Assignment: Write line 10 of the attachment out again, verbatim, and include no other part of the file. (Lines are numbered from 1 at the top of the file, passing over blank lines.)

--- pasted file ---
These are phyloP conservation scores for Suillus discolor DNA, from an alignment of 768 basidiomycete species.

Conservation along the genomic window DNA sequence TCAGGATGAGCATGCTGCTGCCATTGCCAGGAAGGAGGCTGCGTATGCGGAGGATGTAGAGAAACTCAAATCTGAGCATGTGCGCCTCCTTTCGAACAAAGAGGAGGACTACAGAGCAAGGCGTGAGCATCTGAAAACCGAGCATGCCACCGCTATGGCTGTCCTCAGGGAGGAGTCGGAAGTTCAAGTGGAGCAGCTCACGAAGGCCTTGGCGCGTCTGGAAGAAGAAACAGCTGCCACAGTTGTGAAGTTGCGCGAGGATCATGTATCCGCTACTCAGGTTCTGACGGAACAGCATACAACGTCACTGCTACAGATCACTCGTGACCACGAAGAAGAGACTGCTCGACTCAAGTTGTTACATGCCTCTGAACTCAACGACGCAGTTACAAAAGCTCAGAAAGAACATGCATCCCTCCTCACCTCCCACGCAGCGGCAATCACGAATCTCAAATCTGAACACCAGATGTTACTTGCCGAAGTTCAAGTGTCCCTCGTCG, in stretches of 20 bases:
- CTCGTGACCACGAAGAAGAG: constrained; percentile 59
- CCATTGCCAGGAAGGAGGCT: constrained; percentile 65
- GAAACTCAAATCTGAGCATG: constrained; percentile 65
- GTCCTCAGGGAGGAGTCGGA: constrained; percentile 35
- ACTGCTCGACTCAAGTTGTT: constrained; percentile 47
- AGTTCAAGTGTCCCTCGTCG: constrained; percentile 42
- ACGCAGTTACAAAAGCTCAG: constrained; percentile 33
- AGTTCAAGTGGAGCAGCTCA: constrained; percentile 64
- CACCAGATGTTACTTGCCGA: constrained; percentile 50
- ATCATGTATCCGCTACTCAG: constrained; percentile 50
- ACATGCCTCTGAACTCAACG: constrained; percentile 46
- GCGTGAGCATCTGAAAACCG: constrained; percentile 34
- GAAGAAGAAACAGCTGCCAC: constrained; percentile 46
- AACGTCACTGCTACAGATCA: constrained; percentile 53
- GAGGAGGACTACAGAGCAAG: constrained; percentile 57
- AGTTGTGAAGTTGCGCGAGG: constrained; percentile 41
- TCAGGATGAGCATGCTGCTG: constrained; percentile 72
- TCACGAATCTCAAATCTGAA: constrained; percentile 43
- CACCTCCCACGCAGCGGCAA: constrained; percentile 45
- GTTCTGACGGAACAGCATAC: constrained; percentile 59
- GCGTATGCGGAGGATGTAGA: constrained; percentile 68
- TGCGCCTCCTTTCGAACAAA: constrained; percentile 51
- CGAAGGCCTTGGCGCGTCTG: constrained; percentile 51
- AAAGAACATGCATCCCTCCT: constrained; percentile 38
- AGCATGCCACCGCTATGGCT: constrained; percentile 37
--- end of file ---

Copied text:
- AGTTCAAGTGGAGCAGCTCA: constrained; percentile 64